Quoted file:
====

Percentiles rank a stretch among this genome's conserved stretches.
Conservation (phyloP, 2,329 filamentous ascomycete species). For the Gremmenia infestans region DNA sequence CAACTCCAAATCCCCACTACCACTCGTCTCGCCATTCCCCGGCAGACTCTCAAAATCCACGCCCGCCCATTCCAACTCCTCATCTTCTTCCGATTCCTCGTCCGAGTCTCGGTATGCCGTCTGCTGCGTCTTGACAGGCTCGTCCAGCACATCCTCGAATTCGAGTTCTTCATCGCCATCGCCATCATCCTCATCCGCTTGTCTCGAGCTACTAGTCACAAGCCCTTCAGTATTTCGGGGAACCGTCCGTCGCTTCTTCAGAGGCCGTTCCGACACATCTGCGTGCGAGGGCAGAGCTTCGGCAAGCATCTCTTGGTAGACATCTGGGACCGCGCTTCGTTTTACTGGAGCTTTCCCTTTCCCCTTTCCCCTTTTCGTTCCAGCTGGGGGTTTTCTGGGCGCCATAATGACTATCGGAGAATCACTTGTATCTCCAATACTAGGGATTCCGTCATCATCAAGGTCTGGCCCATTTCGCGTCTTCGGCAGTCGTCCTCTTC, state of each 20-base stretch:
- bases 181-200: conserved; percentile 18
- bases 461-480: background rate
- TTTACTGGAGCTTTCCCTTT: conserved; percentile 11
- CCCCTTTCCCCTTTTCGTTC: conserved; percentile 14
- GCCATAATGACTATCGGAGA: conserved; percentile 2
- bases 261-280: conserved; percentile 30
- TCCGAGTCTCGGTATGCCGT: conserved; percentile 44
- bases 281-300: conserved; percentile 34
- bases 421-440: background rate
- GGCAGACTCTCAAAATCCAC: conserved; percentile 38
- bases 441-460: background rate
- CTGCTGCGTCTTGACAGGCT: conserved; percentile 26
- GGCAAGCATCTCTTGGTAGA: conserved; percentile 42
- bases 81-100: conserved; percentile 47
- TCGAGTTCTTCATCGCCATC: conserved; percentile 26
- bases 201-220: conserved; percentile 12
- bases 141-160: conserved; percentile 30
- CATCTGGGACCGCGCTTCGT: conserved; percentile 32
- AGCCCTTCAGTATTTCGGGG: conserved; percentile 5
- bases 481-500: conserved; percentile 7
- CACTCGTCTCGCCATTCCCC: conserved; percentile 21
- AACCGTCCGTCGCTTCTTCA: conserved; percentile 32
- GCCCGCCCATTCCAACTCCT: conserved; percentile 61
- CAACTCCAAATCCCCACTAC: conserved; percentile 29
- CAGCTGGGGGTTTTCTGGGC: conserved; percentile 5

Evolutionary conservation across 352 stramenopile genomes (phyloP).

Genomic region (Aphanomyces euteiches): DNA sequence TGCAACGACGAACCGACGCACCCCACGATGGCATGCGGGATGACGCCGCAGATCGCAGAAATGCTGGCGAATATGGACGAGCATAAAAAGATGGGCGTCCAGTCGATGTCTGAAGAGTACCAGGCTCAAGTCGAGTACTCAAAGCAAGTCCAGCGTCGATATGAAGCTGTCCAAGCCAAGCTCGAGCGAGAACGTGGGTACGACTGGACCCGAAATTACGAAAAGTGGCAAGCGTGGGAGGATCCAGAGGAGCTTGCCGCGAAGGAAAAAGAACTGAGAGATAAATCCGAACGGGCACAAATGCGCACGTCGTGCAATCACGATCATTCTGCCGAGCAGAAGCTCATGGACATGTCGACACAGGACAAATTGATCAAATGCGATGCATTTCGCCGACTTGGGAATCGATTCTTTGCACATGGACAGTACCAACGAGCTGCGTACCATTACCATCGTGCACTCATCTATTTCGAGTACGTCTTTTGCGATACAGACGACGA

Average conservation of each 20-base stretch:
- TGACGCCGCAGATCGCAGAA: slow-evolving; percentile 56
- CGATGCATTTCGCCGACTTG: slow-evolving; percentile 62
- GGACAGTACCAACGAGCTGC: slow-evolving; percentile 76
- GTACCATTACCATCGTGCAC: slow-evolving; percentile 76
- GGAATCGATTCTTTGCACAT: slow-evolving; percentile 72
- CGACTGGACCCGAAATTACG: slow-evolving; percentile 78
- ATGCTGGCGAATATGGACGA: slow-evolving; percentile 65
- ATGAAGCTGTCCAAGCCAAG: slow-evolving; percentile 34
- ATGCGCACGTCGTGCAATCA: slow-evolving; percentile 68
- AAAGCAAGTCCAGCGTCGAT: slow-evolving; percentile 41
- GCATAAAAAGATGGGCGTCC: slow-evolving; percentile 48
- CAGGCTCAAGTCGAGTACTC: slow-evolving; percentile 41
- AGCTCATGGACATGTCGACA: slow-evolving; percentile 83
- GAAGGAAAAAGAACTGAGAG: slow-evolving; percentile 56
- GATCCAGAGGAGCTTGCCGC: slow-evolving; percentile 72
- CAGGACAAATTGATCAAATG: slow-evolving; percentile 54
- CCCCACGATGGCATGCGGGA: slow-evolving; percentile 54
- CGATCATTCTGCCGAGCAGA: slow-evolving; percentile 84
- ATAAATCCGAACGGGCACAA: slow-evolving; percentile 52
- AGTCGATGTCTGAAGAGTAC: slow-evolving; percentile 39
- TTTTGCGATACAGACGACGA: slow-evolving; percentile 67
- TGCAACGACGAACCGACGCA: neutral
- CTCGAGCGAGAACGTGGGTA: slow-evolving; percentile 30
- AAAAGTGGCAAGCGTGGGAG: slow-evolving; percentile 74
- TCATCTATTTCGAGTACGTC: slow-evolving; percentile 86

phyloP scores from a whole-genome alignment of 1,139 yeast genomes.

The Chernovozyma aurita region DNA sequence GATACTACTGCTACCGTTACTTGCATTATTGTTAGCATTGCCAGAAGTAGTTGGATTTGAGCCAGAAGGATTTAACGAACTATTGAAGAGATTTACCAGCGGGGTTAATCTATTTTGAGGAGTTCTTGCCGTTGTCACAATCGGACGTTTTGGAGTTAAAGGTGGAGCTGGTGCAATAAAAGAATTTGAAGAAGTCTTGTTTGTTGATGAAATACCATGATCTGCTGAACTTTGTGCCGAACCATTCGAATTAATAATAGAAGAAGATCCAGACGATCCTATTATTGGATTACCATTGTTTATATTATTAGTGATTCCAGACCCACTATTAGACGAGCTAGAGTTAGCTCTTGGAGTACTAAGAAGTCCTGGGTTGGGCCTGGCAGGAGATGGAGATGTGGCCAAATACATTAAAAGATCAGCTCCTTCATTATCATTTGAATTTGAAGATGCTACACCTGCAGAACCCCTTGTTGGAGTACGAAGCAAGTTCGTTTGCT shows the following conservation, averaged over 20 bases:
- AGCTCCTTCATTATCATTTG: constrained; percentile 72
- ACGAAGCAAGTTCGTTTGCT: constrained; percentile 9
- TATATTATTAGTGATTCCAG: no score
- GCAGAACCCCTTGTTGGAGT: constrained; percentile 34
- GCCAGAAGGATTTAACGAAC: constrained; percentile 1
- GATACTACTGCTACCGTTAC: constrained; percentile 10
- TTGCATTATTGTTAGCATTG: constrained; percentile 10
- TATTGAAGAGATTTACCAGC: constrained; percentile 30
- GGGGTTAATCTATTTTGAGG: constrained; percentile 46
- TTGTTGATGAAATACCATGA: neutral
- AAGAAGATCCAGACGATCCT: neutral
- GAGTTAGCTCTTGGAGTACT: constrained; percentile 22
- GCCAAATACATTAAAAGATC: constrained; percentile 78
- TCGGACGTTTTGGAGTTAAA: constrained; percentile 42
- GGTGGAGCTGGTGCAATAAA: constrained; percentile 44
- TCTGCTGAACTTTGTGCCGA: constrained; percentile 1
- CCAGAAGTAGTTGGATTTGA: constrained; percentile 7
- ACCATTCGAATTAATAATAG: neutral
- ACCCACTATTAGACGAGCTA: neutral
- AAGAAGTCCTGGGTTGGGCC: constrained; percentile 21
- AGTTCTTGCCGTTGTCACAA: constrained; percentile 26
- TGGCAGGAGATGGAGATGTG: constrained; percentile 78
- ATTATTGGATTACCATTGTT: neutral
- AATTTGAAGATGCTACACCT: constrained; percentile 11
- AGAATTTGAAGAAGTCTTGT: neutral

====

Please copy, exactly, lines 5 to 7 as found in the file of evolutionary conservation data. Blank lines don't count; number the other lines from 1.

- TTTACTGGAGCTTTCCCTTT: conserved; percentile 11
- CCCCTTTCCCCTTTTCGTTC: conserved; percentile 14
- GCCATAATGACTATCGGAGA: conserved; percentile 2